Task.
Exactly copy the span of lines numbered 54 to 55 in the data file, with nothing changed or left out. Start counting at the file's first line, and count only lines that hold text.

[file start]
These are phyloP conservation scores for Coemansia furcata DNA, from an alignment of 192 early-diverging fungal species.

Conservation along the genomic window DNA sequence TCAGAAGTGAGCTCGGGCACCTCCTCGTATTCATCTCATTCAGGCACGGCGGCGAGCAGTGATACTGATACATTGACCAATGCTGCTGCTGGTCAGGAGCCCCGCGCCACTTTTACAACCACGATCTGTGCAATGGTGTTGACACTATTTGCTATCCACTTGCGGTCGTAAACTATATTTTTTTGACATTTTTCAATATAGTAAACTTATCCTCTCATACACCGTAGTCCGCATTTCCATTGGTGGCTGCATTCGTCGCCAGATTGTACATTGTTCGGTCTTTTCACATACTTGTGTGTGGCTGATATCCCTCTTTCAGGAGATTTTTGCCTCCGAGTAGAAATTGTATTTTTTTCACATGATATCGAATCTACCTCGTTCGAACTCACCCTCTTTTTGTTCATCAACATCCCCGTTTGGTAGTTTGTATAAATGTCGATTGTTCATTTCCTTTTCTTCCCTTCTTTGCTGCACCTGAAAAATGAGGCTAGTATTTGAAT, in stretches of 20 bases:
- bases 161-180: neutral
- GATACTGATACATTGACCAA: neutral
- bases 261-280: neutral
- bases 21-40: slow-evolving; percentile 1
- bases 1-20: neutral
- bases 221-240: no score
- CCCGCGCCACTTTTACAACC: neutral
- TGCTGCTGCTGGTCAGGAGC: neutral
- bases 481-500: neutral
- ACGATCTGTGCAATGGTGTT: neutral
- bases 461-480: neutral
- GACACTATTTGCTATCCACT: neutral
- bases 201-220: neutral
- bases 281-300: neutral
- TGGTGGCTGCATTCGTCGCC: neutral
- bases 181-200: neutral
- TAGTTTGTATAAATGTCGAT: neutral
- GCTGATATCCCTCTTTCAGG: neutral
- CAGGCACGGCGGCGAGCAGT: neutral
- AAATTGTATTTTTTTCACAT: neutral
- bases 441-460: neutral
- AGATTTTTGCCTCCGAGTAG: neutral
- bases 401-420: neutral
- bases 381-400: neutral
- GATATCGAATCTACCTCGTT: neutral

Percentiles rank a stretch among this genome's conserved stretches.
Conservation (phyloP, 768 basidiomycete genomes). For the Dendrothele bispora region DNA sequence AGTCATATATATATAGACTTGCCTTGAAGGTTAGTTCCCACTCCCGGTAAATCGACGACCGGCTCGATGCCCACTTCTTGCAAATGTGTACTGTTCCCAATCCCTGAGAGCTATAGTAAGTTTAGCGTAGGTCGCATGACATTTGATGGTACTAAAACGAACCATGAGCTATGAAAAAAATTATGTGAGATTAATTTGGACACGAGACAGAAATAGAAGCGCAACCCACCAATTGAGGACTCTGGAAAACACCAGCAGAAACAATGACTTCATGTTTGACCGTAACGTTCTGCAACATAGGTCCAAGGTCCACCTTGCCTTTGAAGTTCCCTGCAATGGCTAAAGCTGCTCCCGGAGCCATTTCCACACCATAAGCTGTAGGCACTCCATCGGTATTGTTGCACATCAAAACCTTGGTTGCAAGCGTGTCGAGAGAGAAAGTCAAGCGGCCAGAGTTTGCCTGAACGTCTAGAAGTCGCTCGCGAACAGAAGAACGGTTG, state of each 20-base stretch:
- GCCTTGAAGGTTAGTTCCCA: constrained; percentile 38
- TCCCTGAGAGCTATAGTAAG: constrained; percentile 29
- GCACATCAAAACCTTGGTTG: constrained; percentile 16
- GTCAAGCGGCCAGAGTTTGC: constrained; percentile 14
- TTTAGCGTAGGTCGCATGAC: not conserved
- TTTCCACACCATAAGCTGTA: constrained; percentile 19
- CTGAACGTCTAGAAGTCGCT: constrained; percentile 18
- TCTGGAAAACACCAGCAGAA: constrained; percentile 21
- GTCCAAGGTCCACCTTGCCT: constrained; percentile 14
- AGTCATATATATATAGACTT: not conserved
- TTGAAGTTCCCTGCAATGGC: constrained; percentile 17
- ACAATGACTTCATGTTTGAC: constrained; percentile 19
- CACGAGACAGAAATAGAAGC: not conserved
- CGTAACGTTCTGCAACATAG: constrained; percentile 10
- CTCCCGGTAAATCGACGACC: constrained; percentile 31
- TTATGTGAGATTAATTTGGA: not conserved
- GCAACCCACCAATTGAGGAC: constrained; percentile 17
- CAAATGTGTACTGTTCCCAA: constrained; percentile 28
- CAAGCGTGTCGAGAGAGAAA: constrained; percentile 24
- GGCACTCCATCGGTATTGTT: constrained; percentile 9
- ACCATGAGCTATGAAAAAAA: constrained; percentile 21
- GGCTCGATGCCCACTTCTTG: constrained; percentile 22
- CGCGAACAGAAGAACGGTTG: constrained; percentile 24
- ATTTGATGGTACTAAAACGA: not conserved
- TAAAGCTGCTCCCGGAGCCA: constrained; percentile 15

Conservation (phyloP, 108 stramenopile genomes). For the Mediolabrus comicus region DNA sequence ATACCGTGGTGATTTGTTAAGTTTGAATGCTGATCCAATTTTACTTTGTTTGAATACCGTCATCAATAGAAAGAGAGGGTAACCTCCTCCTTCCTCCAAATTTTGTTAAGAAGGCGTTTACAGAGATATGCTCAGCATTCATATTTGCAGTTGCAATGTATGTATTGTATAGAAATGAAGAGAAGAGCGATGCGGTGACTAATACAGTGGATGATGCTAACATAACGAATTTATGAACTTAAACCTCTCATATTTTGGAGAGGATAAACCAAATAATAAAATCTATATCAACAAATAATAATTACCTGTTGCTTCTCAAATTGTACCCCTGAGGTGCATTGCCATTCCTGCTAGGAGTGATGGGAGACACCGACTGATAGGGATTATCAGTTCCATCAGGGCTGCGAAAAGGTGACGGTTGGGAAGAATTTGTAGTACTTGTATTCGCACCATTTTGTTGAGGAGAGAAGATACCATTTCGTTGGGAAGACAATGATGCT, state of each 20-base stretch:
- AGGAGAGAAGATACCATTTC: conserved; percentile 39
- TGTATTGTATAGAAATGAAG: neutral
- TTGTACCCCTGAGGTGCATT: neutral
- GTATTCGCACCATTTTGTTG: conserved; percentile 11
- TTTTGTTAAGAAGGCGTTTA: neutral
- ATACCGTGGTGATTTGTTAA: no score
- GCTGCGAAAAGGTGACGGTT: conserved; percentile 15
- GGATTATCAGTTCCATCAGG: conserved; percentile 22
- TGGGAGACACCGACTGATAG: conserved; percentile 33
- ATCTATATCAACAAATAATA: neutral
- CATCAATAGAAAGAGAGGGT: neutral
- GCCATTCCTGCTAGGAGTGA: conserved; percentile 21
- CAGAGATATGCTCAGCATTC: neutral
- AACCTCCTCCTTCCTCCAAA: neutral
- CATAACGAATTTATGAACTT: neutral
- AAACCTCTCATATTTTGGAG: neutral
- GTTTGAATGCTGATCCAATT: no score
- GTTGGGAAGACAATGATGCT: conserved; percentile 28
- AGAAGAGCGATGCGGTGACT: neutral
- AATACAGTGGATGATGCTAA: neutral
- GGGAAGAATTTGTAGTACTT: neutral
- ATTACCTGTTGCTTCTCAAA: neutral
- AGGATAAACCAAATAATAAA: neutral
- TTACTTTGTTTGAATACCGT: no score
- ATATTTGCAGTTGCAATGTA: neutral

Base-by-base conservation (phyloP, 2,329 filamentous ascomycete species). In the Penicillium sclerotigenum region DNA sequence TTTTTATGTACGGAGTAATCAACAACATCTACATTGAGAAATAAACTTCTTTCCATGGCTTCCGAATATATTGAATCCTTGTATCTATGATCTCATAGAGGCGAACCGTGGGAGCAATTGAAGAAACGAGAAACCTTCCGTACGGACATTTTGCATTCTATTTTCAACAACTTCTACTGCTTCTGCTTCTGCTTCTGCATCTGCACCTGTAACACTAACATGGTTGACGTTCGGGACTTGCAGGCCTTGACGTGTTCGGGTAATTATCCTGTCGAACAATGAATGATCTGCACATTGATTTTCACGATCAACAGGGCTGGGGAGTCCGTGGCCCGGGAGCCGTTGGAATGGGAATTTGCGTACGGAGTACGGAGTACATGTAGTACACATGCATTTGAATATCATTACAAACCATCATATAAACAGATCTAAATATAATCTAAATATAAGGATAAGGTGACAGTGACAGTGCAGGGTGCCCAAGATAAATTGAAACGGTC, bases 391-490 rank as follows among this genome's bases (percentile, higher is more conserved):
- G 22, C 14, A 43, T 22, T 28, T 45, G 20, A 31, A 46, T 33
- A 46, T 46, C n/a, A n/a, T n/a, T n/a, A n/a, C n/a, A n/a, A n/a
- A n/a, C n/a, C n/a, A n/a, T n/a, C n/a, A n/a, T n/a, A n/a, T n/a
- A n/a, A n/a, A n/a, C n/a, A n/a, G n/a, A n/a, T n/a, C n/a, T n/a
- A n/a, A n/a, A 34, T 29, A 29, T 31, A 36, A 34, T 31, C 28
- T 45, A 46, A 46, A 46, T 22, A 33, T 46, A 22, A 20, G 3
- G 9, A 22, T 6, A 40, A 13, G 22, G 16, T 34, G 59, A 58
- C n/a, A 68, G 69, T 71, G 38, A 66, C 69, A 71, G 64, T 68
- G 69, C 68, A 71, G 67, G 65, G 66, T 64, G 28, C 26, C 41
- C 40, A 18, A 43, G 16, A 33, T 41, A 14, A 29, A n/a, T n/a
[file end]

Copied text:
- TAAAGCTGCTCCCGGAGCCA: constrained; percentile 15

Conservation (phyloP, 108 stramenopile genomes). For the Mediolabrus comicus region DNA sequence ATACCGTGGTGATTTGTTAAGTTTGAATGCTGATCCAATTTTACTTTGTTTGAATACCGTCATCAATAGAAAGAGAGGGTAACCTCCTCCTTCCTCCAAATTTTGTTAAGAAGGCGTTTACAGAGATATGCTCAGCATTCATATTTGCAGTTGCAATGTATGTATTGTATAGAAATGAAGAGAAGAGCGATGCGGTGACTAATACAGTGGATGATGCTAACATAACGAATTTATGAACTTAAACCTCTCATATTTTGGAGAGGATAAACCAAATAATAAAATCTATATCAACAAATAATAATTACCTGTTGCTTCTCAAATTGTACCCCTGAGGTGCATTGCCATTCCTGCTAGGAGTGATGGGAGACACCGACTGATAGGGATTATCAGTTCCATCAGGGCTGCGAAAAGGTGACGGTTGGGAAGAATTTGTAGTACTTGTATTCGCACCATTTTGTTGAGGAGAGAAGATACCATTTCGTTGGGAAGACAATGATGCT, state of each 20-base stretch: